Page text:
Aubrey de Grey of the SENS Research Foundation is an advocate and scientist focused on advancing the state of rejuvenation research, progress towards therapies capable of repairing the cell and tissue damage that causes degenerative aging. He put forward the Strategies for Engineered Negligible Senescence (SENS) research proposals some fifteen years ago, and since then has raised funding, organized research programs, cofounded the Methuselah Foundation and SENS Research Foundation, and traveled the world to speak at scientific conferences and meetings of supporters.
Back when this all began, members of the scientific community were very reluctant to speak openly about treating aging as a medical condition, the press treated the prospect of therapies for aging as a joke, and the public at large gave no attention to the topic. Yet the potential was there, with many disparate branches of research into age-related diseases demonstrating even then that scientists understood more than enough to get started on meaningful therapies to repair the damage of aging. The problem has always been cultural: that no-one cares, that funding is non-existent, that few are willing to step up and speak out on the issue, that the status quo of suffering and disease is accepted. With the help of people like de Grey and his allies the last decade has seen a real sea change in the research community and the media, however, as well as in the actuarial and the futurist communities, and the years ahead will see that change in attitudes spread to the population at large. If we keep working at this by the mid 2020s I expect the average individual in the street to think of aging in the same way as he or she thinks of cancer today: a fearsome medical condition that causes great suffering, researchers need to work harder at fixing it, and charities raising funds for research are a worthy cause.
Over at the Reddit /r/futurology community today de Grey was answering questions in an AMA (Ask Me Anything) event. It is worth remembering that every Reddit community of any size is a collection of widely divergent interests. Thus /r/futurology is a mix of folk who follow progress in computing technology, basic income advocates, popular science buffs, futurists of all stripes, both for and against longevity enhancement, and various other less categorizable groups. So the forum can host a respectful AMA for de Grey packed by people who look forward to progress in rejuvenation research just a day after an long discussion on a recent aging research paper in which most of those involved were opposed to human life extension. It is a big world, communication is making it smaller, and we're all rubbing shoulders these days.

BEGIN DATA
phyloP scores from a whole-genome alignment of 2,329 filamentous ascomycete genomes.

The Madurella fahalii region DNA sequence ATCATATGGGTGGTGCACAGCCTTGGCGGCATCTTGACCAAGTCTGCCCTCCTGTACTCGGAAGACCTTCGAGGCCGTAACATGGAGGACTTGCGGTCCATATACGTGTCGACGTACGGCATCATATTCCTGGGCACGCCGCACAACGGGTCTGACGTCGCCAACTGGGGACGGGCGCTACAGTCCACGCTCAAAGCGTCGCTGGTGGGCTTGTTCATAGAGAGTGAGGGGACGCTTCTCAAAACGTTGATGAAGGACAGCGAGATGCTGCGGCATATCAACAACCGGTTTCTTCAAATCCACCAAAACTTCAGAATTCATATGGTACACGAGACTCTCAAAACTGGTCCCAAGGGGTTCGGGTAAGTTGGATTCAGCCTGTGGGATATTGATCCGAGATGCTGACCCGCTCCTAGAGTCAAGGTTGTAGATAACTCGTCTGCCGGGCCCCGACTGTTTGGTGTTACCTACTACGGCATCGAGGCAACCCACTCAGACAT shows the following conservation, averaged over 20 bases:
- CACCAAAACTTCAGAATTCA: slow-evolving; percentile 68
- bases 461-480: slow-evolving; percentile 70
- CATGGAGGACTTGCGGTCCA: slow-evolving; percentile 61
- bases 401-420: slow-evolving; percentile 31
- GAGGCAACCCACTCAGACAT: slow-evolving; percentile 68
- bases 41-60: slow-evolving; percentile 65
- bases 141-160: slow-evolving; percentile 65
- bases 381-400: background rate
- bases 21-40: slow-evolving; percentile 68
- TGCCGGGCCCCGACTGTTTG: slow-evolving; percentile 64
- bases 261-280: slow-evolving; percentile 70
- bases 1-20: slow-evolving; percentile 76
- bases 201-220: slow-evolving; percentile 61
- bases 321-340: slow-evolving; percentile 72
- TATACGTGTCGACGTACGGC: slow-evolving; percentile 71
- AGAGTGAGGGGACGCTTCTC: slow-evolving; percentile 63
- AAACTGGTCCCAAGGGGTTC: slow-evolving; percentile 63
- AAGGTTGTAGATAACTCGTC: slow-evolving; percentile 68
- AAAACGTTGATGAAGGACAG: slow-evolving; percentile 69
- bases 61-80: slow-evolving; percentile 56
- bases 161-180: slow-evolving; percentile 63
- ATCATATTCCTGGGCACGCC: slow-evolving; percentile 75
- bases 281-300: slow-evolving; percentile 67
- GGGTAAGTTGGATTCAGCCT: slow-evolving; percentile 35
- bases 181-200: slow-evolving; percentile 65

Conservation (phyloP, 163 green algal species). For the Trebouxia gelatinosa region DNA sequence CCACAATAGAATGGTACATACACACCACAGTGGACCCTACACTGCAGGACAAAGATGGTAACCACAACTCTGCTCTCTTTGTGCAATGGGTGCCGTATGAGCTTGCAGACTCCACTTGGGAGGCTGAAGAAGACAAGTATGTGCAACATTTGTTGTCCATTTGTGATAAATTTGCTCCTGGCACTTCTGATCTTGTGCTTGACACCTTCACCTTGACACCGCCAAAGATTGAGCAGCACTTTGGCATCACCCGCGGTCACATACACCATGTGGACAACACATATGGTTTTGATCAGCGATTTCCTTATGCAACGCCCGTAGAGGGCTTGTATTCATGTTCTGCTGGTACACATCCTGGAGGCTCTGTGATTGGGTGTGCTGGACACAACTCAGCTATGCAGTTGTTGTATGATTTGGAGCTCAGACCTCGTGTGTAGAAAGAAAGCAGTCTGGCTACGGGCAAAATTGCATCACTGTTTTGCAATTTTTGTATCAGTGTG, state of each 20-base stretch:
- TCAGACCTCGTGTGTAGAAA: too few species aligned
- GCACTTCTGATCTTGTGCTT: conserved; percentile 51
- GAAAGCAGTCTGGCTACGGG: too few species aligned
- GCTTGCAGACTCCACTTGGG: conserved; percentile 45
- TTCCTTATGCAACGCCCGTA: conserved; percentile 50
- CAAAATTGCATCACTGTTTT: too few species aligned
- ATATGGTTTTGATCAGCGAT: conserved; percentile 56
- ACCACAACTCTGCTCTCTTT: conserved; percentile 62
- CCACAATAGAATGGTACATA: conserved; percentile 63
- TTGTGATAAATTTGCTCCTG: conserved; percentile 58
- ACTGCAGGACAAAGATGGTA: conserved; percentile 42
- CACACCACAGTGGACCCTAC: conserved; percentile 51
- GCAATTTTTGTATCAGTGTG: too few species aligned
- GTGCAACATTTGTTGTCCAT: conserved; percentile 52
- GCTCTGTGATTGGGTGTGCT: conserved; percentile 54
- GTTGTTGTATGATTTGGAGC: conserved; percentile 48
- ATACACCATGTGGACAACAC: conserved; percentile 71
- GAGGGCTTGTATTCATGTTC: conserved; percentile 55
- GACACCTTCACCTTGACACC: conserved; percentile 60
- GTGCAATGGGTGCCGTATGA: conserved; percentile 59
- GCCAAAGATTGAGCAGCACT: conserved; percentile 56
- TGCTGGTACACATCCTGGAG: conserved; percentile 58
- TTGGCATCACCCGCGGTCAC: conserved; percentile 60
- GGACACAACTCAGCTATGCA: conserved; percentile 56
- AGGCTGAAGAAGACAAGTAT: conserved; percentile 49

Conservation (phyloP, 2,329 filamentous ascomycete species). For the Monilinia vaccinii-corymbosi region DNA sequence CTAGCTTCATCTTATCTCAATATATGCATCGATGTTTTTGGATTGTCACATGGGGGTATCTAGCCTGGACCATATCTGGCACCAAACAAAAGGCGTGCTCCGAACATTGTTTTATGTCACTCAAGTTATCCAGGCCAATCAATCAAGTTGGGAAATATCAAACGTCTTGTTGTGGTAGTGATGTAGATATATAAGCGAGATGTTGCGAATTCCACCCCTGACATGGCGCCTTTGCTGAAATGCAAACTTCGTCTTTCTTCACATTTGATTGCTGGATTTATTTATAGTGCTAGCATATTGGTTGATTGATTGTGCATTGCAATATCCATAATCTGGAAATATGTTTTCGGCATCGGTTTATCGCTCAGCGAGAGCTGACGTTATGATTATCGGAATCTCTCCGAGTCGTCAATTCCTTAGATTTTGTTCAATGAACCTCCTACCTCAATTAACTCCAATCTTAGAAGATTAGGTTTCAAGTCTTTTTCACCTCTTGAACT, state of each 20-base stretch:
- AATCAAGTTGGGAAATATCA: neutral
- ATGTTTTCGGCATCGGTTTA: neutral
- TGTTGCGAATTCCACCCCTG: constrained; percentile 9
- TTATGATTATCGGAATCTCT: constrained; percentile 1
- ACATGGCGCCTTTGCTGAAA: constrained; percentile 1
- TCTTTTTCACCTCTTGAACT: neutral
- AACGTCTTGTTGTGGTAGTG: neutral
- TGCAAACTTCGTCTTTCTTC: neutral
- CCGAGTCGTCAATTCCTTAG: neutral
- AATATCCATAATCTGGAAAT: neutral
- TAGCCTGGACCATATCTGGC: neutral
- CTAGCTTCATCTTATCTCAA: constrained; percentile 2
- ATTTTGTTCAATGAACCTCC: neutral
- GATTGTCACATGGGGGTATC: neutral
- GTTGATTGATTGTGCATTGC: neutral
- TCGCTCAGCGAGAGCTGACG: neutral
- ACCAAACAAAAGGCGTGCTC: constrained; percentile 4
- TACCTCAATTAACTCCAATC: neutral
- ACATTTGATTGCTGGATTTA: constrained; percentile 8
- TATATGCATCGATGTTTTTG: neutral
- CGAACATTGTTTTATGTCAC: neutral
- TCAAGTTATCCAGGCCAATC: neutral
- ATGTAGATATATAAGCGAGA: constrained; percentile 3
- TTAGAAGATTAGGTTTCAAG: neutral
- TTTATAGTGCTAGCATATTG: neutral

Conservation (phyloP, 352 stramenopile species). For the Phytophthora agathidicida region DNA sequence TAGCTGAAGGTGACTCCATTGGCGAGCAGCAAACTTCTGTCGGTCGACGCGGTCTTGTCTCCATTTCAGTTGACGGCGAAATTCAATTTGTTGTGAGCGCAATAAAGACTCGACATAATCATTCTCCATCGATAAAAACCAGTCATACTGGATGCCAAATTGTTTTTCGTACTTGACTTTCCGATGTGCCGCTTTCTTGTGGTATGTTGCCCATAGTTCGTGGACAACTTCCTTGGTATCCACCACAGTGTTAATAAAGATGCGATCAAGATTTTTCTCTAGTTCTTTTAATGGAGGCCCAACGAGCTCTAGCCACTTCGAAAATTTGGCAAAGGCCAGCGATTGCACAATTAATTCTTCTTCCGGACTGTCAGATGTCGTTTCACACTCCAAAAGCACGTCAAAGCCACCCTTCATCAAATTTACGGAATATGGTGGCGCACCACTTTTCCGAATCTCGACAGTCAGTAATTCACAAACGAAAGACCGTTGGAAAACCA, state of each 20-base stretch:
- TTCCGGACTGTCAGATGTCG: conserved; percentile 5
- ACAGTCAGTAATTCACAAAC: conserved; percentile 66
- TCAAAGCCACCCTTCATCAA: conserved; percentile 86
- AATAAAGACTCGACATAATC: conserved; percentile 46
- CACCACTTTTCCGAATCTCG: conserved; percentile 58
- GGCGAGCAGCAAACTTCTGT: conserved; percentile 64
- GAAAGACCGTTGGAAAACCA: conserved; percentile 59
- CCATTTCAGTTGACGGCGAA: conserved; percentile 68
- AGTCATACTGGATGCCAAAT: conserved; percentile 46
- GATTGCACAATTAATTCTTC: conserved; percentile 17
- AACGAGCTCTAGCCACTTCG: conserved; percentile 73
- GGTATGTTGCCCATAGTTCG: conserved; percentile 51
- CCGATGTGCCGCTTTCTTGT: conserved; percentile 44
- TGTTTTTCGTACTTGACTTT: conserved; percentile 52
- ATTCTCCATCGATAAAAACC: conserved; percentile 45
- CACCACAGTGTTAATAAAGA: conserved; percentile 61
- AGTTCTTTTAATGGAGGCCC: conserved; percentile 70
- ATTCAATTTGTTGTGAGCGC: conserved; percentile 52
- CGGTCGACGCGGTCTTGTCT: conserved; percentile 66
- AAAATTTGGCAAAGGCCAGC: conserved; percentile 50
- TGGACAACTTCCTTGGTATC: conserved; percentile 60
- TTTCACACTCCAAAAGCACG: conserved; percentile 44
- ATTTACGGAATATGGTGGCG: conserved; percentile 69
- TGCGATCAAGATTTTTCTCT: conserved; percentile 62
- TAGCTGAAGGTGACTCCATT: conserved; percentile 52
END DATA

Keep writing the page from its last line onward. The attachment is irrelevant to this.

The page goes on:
Buck-Nasty: I'm curious about how the advent of CRISPR affects the development of SENS therapies?
Aubrey de Grey: It's huge. It will be central to the delivery of the many SENS components that involve somatic gene therapy.
Buck-Nasty: Does it speed up the development timeline at all?
Aubrey de Grey: A lot, yes.
Jay27: Kind of a shame, because it looks to me like deep learning algorithms will be plowing their way through a million genomes in 2020. You'd think they'd yield some valuable genemod insights which can then be applied with CRISPR.
Aubrey de Grey: We don't need insights right now - we need implementation of what we already know or are developing. That's why CRISPR is so important.
Senf71: s it fair for me to be telling my friends and others I tell about this stuff, that considering the $25 a month I donate to SENS and the many dozens of people I have educated about SENS and curing aging in general, many quiet successfully educated, that I may have personally saved the lives of 100,000 people at this point? Along that line is this something it would be good for you and your people to really emphasize during talks? To tell people that they can feel good about them selves for going out and advocating and donating even a meager amount of money because doing so means they are very truthfully saving the lives or 10s or 100s of thousands of people?
Aubrey de Grey: This is by far the best question yet on this AMA. Thank you! First: I think you can say something like that (depending on how long it's been that you've been sending us $25). I believe that $1 billion right now would hasten the achievement of LEV by about 10 years; you can do the rest of the maths, but it comes out to about $2 per life - and of course "saving" means a great deal more in terms of extra years than it does for other ways of saving lives, so arguably it's more like a few cents per life. And yes, I think I should emphasise this more. I probably will.